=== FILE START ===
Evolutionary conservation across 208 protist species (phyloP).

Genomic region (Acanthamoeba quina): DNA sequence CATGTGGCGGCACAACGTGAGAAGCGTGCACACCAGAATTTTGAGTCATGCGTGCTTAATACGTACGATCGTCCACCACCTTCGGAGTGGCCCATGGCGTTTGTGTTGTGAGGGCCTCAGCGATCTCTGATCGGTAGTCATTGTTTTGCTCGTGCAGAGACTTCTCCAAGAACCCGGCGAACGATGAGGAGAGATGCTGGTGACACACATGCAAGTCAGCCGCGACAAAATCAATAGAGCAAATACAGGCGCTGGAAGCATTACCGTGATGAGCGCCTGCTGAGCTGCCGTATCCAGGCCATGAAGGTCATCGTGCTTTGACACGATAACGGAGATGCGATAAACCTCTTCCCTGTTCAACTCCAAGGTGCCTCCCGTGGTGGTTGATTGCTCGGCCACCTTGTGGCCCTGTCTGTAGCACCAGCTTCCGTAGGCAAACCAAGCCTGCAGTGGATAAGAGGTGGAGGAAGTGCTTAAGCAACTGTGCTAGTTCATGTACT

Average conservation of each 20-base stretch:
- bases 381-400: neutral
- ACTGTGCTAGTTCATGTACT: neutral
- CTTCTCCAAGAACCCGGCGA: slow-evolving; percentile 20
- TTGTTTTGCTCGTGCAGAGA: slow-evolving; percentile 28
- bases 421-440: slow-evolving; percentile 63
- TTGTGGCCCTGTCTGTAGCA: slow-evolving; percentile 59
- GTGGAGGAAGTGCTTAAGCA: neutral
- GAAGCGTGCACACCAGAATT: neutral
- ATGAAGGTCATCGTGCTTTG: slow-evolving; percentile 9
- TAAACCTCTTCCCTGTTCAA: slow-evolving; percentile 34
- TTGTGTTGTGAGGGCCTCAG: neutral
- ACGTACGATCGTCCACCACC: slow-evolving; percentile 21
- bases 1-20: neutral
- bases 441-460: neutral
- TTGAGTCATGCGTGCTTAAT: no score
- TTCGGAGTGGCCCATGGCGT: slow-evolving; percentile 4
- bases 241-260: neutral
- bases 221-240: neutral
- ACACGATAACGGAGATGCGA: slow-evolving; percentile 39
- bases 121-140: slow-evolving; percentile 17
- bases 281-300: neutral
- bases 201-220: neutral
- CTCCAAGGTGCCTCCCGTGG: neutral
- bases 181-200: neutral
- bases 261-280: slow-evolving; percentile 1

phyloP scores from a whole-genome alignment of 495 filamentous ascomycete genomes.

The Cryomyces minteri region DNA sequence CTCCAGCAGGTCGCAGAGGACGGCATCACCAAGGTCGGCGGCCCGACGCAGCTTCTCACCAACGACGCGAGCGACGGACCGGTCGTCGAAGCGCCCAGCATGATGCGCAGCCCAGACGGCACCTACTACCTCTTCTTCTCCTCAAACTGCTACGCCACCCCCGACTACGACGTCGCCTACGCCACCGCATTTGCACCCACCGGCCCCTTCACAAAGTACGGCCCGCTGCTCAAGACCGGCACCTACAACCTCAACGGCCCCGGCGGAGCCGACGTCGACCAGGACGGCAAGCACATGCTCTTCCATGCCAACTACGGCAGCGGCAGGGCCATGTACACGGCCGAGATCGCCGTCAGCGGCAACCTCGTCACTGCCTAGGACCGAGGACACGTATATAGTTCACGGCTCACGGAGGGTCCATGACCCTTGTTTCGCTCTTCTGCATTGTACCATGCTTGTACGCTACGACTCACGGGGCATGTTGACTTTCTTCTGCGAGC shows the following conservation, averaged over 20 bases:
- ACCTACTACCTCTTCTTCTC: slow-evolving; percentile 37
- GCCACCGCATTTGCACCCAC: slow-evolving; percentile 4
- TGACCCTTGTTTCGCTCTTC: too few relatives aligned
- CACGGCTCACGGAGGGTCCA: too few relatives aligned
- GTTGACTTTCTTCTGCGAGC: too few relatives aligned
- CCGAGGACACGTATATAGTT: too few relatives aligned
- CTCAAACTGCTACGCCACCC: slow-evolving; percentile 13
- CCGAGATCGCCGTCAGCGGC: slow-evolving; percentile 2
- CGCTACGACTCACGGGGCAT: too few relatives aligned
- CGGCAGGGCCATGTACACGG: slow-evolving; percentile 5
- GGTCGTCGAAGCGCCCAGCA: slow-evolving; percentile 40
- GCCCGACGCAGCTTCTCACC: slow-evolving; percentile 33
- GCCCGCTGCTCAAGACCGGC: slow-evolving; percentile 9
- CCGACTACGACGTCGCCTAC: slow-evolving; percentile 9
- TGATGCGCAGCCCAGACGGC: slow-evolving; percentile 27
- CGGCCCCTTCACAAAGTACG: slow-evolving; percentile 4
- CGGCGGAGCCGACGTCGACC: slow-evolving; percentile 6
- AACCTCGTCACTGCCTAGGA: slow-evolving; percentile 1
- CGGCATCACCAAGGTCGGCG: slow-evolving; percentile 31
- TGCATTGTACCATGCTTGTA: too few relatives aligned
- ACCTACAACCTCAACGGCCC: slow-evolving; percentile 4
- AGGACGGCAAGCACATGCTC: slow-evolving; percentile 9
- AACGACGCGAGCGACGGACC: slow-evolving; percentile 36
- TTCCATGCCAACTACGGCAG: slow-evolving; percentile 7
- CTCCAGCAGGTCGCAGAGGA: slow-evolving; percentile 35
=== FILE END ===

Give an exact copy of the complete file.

Evolutionary conservation across 208 protist species (phyloP).

Genomic region (Acanthamoeba quina): DNA sequence CATGTGGCGGCACAACGTGAGAAGCGTGCACACCAGAATTTTGAGTCATGCGTGCTTAATACGTACGATCGTCCACCACCTTCGGAGTGGCCCATGGCGTTTGTGTTGTGAGGGCCTCAGCGATCTCTGATCGGTAGTCATTGTTTTGCTCGTGCAGAGACTTCTCCAAGAACCCGGCGAACGATGAGGAGAGATGCTGGTGACACACATGCAAGTCAGCCGCGACAAAATCAATAGAGCAAATACAGGCGCTGGAAGCATTACCGTGATGAGCGCCTGCTGAGCTGCCGTATCCAGGCCATGAAGGTCATCGTGCTTTGACACGATAACGGAGATGCGATAAACCTCTTCCCTGTTCAACTCCAAGGTGCCTCCCGTGGTGGTTGATTGCTCGGCCACCTTGTGGCCCTGTCTGTAGCACCAGCTTCCGTAGGCAAACCAAGCCTGCAGTGGATAAGAGGTGGAGGAAGTGCTTAAGCAACTGTGCTAGTTCATGTACT

Average conservation of each 20-base stretch:
- bases 381-400: neutral
- ACTGTGCTAGTTCATGTACT: neutral
- CTTCTCCAAGAACCCGGCGA: slow-evolving; percentile 20
- TTGTTTTGCTCGTGCAGAGA: slow-evolving; percentile 28
- bases 421-440: slow-evolving; percentile 63
- TTGTGGCCCTGTCTGTAGCA: slow-evolving; percentile 59
- GTGGAGGAAGTGCTTAAGCA: neutral
- GAAGCGTGCACACCAGAATT: neutral
- ATGAAGGTCATCGTGCTTTG: slow-evolving; percentile 9
- TAAACCTCTTCCCTGTTCAA: slow-evolving; percentile 34
- TTGTGTTGTGAGGGCCTCAG: neutral
- ACGTACGATCGTCCACCACC: slow-evolving; percentile 21
- bases 1-20: neutral
- bases 441-460: neutral
- TTGAGTCATGCGTGCTTAAT: no score
- TTCGGAGTGGCCCATGGCGT: slow-evolving; percentile 4
- bases 241-260: neutral
- bases 221-240: neutral
- ACACGATAACGGAGATGCGA: slow-evolving; percentile 39
- bases 121-140: slow-evolving; percentile 17
- bases 281-300: neutral
- bases 201-220: neutral
- CTCCAAGGTGCCTCCCGTGG: neutral
- bases 181-200: neutral
- bases 261-280: slow-evolving; percentile 1

phyloP scores from a whole-genome alignment of 495 filamentous ascomycete genomes.

The Cryomyces minteri region DNA sequence CTCCAGCAGGTCGCAGAGGACGGCATCACCAAGGTCGGCGGCCCGACGCAGCTTCTCACCAACGACGCGAGCGACGGACCGGTCGTCGAAGCGCCCAGCATGATGCGCAGCCCAGACGGCACCTACTACCTCTTCTTCTCCTCAAACTGCTACGCCACCCCCGACTACGACGTCGCCTACGCCACCGCATTTGCACCCACCGGCCCCTTCACAAAGTACGGCCCGCTGCTCAAGACCGGCACCTACAACCTCAACGGCCCCGGCGGAGCCGACGTCGACCAGGACGGCAAGCACATGCTCTTCCATGCCAACTACGGCAGCGGCAGGGCCATGTACACGGCCGAGATCGCCGTCAGCGGCAACCTCGTCACTGCCTAGGACCGAGGACACGTATATAGTTCACGGCTCACGGAGGGTCCATGACCCTTGTTTCGCTCTTCTGCATTGTACCATGCTTGTACGCTACGACTCACGGGGCATGTTGACTTTCTTCTGCGAGC shows the following conservation, averaged over 20 bases:
- ACCTACTACCTCTTCTTCTC: slow-evolving; percentile 37
- GCCACCGCATTTGCACCCAC: slow-evolving; percentile 4
- TGACCCTTGTTTCGCTCTTC: too few relatives aligned
- CACGGCTCACGGAGGGTCCA: too few relatives aligned
- GTTGACTTTCTTCTGCGAGC: too few relatives aligned
- CCGAGGACACGTATATAGTT: too few relatives aligned
- CTCAAACTGCTACGCCACCC: slow-evolving; percentile 13
- CCGAGATCGCCGTCAGCGGC: slow-evolving; percentile 2
- CGCTACGACTCACGGGGCAT: too few relatives aligned
- CGGCAGGGCCATGTACACGG: slow-evolving; percentile 5
- GGTCGTCGAAGCGCCCAGCA: slow-evolving; percentile 40
- GCCCGACGCAGCTTCTCACC: slow-evolving; percentile 33
- GCCCGCTGCTCAAGACCGGC: slow-evolving; percentile 9
- CCGACTACGACGTCGCCTAC: slow-evolving; percentile 9
- TGATGCGCAGCCCAGACGGC: slow-evolving; percentile 27
- CGGCCCCTTCACAAAGTACG: slow-evolving; percentile 4
- CGGCGGAGCCGACGTCGACC: slow-evolving; percentile 6
- AACCTCGTCACTGCCTAGGA: slow-evolving; percentile 1
- CGGCATCACCAAGGTCGGCG: slow-evolving; percentile 31
- TGCATTGTACCATGCTTGTA: too few relatives aligned
- ACCTACAACCTCAACGGCCC: slow-evolving; percentile 4
- AGGACGGCAAGCACATGCTC: slow-evolving; percentile 9
- AACGACGCGAGCGACGGACC: slow-evolving; percentile 36
- TTCCATGCCAACTACGGCAG: slow-evolving; percentile 7
- CTCCAGCAGGTCGCAGAGGA: slow-evolving; percentile 35